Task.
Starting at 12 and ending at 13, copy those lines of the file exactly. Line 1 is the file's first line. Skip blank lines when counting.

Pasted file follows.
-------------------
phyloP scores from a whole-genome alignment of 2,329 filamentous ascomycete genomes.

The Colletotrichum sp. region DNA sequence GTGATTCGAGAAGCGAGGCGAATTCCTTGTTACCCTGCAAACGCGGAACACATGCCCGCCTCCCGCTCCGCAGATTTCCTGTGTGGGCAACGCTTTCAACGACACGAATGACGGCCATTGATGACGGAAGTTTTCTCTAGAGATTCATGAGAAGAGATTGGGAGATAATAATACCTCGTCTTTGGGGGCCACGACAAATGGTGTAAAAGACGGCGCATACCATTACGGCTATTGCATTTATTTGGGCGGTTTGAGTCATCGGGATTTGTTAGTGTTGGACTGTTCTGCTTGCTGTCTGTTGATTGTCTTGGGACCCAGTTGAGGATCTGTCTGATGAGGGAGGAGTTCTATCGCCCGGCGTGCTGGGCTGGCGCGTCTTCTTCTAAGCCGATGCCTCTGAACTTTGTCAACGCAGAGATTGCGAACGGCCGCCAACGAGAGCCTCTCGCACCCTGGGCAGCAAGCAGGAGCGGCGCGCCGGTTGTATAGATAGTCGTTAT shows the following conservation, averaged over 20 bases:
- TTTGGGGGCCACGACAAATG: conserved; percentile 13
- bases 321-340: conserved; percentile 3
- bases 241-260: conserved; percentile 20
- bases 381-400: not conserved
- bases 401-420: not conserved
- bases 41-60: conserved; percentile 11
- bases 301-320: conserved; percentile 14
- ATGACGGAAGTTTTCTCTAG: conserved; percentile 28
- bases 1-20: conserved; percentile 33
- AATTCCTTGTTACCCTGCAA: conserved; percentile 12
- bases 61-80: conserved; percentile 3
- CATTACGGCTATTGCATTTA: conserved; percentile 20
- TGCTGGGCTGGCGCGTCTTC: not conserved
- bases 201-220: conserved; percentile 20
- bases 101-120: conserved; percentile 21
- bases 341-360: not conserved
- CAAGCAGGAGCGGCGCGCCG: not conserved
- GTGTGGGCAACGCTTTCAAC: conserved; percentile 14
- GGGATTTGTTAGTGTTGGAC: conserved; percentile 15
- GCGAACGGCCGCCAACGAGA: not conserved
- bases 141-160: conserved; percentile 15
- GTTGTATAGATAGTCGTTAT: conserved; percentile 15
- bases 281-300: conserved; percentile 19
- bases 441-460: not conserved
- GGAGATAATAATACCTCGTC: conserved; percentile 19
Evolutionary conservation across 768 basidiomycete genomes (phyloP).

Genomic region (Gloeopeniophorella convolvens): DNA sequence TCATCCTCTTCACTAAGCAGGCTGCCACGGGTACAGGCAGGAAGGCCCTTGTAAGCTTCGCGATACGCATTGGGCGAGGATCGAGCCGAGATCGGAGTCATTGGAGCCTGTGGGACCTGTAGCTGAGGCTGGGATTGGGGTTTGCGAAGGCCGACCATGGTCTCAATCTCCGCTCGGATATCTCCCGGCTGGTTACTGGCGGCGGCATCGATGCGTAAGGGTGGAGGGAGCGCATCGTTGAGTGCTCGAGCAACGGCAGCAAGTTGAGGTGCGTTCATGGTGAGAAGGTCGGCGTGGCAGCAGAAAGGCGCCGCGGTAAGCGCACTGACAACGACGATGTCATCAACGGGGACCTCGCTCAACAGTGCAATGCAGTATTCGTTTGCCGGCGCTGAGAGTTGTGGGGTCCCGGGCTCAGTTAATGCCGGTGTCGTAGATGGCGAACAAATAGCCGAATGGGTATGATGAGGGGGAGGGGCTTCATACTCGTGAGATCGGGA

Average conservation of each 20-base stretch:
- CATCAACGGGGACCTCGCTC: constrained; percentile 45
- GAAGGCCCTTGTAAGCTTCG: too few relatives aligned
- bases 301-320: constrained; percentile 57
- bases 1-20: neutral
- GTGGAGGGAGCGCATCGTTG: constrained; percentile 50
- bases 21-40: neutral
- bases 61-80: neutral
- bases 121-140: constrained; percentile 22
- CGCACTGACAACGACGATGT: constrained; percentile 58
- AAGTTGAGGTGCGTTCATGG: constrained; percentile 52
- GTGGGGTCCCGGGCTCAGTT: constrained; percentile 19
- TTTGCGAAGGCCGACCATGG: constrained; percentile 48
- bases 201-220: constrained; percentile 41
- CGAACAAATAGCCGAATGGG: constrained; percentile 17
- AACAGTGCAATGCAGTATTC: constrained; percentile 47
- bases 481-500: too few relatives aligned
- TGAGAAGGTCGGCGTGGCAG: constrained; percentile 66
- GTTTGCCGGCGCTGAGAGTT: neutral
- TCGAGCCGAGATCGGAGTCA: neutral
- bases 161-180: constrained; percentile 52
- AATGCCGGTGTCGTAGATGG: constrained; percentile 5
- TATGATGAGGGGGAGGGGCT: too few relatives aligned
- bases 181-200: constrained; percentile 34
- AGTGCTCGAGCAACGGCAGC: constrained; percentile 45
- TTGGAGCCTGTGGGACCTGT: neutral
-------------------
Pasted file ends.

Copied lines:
- AATTCCTTGTTACCCTGCAA: conserved; percentile 12
- bases 61-80: conserved; percentile 3